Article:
Motivated by the context discussed above, this paper reviews the problems in the existing manufacturing mode of the process industry. In order to solve the restriction problem of resources, energy, and environmental protection,  and to  increase efficiency  in manufacturing, we propose that the process industry must implement the Made in China 2025 development strategy [4]. In other words, the Chinese process industry must make use of modern information technology, with the goal of achieving efficient, green, and smart processes in manufacturing and marketing. In addition, based on technological process optimization and the whole-process optimization of production, management, and marketing, we must promote smart, optimal, green, and high-end manufacturing, which is  of great importance in accelerating improvements in quality and effectiveness. It is also important toward transformational development in the Chinese manufacturing industry, and especially in the Chinese process industry.

This paper is composed of the following sections: Section 2 introduces the background and current status and challenges for smart and optimal manufacturing in the process industry. Section 3 provides a vision for smart and optimal manufacturing in the process industry. Section 4 describes the scientific problems and key technologies for smart and optimal manufacturing in the process industry, and Section 5 provides conclusions and prospects.

《2.Background and current status and challenges for smart and optimal manufacturing in the process industry》

2.Background and current status and challenges for smart and optimal manufacturing in the process industry

《2.1. Background》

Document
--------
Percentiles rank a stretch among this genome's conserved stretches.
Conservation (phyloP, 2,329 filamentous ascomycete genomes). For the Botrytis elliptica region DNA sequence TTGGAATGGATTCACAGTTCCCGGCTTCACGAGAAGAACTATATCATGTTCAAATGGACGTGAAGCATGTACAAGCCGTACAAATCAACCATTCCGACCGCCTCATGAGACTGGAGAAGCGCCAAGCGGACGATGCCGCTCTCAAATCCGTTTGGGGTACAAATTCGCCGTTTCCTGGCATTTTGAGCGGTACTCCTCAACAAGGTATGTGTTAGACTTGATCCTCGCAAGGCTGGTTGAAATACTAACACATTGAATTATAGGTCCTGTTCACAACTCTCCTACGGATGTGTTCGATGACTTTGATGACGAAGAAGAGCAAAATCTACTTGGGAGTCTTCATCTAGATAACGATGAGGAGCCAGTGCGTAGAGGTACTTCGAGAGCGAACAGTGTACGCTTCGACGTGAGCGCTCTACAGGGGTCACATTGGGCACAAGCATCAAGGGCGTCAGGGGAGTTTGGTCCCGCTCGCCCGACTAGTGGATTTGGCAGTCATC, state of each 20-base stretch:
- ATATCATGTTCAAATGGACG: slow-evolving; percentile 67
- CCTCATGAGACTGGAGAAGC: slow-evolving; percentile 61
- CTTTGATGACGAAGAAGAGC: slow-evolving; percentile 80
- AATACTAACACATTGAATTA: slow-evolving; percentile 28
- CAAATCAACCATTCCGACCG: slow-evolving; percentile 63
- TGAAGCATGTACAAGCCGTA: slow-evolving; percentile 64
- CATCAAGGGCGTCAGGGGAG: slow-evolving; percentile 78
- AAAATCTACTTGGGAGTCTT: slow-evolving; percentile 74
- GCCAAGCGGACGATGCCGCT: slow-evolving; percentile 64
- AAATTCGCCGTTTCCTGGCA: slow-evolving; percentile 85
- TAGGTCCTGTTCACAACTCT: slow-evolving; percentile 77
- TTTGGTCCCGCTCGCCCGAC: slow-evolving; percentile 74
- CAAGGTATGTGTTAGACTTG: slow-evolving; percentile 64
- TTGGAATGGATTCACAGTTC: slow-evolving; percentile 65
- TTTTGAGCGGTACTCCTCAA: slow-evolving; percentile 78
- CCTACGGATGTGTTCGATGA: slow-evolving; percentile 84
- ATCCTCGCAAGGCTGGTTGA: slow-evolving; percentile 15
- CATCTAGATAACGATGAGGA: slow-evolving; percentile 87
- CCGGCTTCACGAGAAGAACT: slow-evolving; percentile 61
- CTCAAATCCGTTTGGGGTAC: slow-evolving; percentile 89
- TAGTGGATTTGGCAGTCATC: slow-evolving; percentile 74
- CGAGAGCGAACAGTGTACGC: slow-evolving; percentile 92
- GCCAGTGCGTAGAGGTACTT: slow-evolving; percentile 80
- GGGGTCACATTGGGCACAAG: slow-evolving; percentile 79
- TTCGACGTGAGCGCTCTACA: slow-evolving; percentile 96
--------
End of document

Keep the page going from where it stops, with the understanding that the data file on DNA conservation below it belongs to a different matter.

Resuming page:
2.1. Background

Several industrial revolutions have occurred in human history (Fig. 2) [6]; each revolution greatly improved productivity and promoted economic development. The First Industrial Revolution was based on the technologies of steam engines and mechanical feedback speed controllers. In the Second Industrial Revolution, electric power replaced traditional power, and the electrical control system was developed as the core technology. In the Third Industrial Revolution, engineering technologies such as the programmable logic controller and the distributed control system promoted industrial production [7].

《Fig. 2》

Fig. 2. Four stages of industrial revolution [6].

Today, developed countries such as Germany have proposed a Fourth Industrial Revolution: Industry 4.0. One of the key points of Industry 4.0 is the construction of cyber-physical systems (CPSs) [7–10]. A CPS is a multi-dimensional, complicated system in a computing, networking, and physical environment that realizes real-time sensing, dynamic control, and the information service of large engineering systems. It is based on the inherent natural integration and cooperation of the “3C” technologies: computers, communication, and control [7–10]. CPS realization can achieve the integration of computing, communication, and physical systems, thus enhancing the reliability, efficiency, and timeliness of large engineering systems. Therefore, the CPS presents a wide-ranging and significant prospect for practical applications. Specifically, a CPS includes ubiquitous environmental awareness and embedded computing, communication, and networked control; these factors grant physical systems the capabilities of computing, communication, precise control, remote cooperation, and autonomy. In addition, a CPS focuses on the close integration and coordination of computing and physical resources; such integration and coordination have been widely applied to various intelligent systems, such as device interconnection, smart homes, robots, intelligent navigation, and so forth [7–10].